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Study increases number of UK social enterprises to 232,000 from 62,000
'There is no need to compromise growth or profitability for the sake of doing something to make a difference'
Dr Rebecca Harding, managing director of Delta Economics,
The UK could be home to 232,000 social enterprises and not the official figure of 62,000, new research shows.
A study by economics consultancy Delta Economics and market researchers IFF Research revealed that a fifth of 2,121 entrepreneurs interviewed run businesses that could be ‘hidden social enterprises'. These are classed as for-profit companies with a social, environmental or job creation purposes and reinvest their profits or surpluses to achieve this goal. Those asked have been running their business for more than two years, but fewer than ten have annual turnovers greater than £200,000.
The 62,000 figure, released by government last summer, is based on the Annual Small Business Survey (ASBS) figures from 2005 to 2007. It is the figure used on all promotional material by the Cabinet Office and leading social enterprise networks, including the Social Enterprise Coalition.
The study also found that ‘making society a better place' was an important factor in their business, with 43 per cent of that half (21 per cent of the total) claiming it was the primary reason.
The research also found that:
- Hidden social enterprises experience similar growth patterns to mainstream business, showing that profitability and altruism are not mutually exclusive. They also create nine jobs on average, compared with six for the average enterprise
- Women were more than twice as likely as men to have set up a hidden social enterprise
- Black and minority ethnic groups run more hidden social enterprises than mainstream businesses, accounting for 10.9 per cent of the former but only 7.6 per cent of the latter.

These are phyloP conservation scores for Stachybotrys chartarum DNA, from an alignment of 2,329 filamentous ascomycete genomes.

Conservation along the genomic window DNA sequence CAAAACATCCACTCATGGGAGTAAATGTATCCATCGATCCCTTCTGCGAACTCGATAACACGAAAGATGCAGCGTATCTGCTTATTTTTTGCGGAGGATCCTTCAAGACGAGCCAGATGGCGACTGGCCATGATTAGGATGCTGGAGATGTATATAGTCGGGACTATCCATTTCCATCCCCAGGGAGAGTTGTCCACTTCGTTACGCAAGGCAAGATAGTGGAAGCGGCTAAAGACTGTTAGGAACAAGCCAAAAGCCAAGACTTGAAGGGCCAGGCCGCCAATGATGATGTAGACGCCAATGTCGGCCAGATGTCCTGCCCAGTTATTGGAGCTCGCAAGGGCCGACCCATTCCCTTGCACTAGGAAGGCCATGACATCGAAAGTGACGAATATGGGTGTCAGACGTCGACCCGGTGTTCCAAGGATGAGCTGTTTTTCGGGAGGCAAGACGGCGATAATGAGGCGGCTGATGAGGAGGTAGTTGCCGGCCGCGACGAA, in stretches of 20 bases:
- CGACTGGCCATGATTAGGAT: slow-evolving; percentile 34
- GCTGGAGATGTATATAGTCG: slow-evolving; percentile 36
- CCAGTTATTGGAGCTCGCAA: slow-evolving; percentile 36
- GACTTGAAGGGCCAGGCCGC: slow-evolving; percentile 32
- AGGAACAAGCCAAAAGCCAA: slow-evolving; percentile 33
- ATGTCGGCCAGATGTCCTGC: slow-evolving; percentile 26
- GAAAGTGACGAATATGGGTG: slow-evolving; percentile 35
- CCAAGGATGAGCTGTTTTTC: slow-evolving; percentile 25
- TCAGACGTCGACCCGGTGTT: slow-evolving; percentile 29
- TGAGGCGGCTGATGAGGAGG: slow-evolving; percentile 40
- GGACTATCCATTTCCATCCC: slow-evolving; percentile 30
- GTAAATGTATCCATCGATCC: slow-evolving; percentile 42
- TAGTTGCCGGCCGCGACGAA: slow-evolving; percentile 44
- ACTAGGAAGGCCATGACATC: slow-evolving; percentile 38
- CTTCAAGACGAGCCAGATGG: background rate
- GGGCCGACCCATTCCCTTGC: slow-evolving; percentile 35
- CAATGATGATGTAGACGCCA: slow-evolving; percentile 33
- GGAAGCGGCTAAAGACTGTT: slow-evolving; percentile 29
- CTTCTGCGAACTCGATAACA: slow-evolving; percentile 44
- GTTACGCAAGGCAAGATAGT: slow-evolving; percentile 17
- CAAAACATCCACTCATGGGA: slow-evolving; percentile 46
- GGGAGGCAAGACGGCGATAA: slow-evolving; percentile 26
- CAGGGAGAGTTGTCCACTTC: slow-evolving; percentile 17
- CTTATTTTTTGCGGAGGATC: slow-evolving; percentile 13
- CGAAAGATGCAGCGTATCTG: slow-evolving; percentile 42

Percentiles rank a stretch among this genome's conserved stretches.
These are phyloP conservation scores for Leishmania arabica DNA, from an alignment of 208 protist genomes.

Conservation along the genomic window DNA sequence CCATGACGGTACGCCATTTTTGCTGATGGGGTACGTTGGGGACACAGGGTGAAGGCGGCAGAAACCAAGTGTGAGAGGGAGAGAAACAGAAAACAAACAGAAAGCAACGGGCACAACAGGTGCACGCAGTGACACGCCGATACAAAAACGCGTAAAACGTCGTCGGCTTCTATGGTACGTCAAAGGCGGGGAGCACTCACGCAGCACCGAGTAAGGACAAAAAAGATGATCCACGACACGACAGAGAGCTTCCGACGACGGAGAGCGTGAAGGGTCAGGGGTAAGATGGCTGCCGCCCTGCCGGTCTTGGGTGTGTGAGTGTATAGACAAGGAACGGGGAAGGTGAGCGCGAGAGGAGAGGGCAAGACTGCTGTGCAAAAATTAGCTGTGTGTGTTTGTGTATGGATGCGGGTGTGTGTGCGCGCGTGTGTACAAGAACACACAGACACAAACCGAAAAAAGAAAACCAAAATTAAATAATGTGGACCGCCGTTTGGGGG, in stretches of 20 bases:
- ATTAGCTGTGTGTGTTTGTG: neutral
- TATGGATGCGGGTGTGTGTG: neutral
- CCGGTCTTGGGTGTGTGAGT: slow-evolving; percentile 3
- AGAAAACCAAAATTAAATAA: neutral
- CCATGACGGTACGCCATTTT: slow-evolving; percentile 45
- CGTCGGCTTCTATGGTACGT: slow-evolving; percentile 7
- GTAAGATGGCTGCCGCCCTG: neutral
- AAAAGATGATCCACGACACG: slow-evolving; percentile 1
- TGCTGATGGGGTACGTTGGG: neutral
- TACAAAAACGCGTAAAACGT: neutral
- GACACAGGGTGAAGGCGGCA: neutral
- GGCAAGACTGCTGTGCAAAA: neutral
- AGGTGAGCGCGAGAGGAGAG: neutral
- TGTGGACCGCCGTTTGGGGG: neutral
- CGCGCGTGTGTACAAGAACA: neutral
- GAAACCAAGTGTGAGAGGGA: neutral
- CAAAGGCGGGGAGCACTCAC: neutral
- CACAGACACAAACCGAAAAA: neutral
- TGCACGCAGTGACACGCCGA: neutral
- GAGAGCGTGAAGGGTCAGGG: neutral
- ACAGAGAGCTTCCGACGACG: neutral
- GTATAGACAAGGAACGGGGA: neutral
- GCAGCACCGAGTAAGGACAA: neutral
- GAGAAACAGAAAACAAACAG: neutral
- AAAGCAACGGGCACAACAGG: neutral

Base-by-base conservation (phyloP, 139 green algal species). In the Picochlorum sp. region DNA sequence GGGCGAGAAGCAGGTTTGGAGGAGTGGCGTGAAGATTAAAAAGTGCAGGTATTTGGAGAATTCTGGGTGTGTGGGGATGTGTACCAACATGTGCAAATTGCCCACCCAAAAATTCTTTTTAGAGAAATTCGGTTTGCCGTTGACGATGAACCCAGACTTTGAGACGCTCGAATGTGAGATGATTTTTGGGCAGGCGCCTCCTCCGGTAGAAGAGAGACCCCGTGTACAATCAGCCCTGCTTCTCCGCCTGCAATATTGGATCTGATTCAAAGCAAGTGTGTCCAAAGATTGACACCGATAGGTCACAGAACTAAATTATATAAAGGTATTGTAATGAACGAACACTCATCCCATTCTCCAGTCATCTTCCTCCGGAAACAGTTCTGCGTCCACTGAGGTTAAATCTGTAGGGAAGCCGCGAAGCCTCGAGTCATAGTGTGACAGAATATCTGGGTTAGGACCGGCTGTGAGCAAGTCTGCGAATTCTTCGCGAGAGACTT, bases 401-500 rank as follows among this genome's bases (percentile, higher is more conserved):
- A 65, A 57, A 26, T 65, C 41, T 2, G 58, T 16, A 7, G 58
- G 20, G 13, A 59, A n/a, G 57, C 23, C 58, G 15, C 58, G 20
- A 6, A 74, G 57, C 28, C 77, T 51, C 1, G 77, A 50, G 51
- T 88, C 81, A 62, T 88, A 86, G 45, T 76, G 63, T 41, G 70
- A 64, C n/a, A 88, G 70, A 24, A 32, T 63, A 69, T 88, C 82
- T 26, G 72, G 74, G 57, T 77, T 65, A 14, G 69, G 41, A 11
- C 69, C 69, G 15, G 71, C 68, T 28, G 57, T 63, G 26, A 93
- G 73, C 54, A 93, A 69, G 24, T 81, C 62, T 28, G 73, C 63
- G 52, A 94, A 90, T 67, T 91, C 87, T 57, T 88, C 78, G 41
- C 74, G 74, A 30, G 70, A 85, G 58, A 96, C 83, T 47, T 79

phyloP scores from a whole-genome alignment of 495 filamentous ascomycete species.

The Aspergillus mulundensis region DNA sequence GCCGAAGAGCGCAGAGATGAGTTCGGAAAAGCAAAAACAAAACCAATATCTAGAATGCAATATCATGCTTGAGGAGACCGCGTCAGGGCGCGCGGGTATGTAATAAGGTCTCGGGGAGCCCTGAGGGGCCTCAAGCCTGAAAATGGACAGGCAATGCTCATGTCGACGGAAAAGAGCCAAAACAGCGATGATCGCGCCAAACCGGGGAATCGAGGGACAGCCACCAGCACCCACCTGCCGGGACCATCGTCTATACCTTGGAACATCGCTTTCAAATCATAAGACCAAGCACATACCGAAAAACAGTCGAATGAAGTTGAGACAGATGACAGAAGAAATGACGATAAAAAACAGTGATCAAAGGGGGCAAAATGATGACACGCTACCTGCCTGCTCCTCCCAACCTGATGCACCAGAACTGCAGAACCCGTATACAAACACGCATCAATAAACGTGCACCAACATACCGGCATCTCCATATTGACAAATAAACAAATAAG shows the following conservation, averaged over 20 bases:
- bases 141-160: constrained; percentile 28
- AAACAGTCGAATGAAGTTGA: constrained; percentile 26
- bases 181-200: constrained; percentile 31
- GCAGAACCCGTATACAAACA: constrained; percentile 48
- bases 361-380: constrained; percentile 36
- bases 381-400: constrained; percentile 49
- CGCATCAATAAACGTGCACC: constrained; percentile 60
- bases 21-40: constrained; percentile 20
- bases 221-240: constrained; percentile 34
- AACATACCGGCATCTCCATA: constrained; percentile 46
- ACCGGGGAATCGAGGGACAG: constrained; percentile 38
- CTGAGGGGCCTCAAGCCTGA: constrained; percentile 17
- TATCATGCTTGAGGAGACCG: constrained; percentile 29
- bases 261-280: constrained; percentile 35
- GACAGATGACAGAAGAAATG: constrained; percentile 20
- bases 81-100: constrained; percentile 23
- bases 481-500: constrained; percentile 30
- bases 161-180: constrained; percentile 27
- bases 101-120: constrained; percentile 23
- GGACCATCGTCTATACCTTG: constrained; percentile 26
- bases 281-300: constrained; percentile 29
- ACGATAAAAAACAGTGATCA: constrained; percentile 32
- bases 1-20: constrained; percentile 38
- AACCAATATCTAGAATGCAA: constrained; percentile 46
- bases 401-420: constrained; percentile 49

Dr Rebecca Harding, managing director of Delta Economics, said these businesses ‘are not social enterprises by the accepted definition'.
However, she added: ‘This research places entrepreneurs exactly where they should be - at the centre of the debate on the way business moves forward after the financial crisis.
‘Hidden social enterprises have wealth and value creation potential that is similar to mainstream businesses - there is no need to compromise growth or profitability for the sake of doing something to make a difference. Entrepreneurs really are the world's change agents.'
Steve Lomax, director of IFF Research, said: ‘An analysis of the true extent of social enterprise is crucial in understanding the make-up of UK business, where government support should be focused and what motivates business people to succeed. This is the first major study to do that and the results challenge conventional thinking around the role social enterprise plays in our economy.'
Hidden Social Enterprises and case studies can be found at www.deltaeconomics.com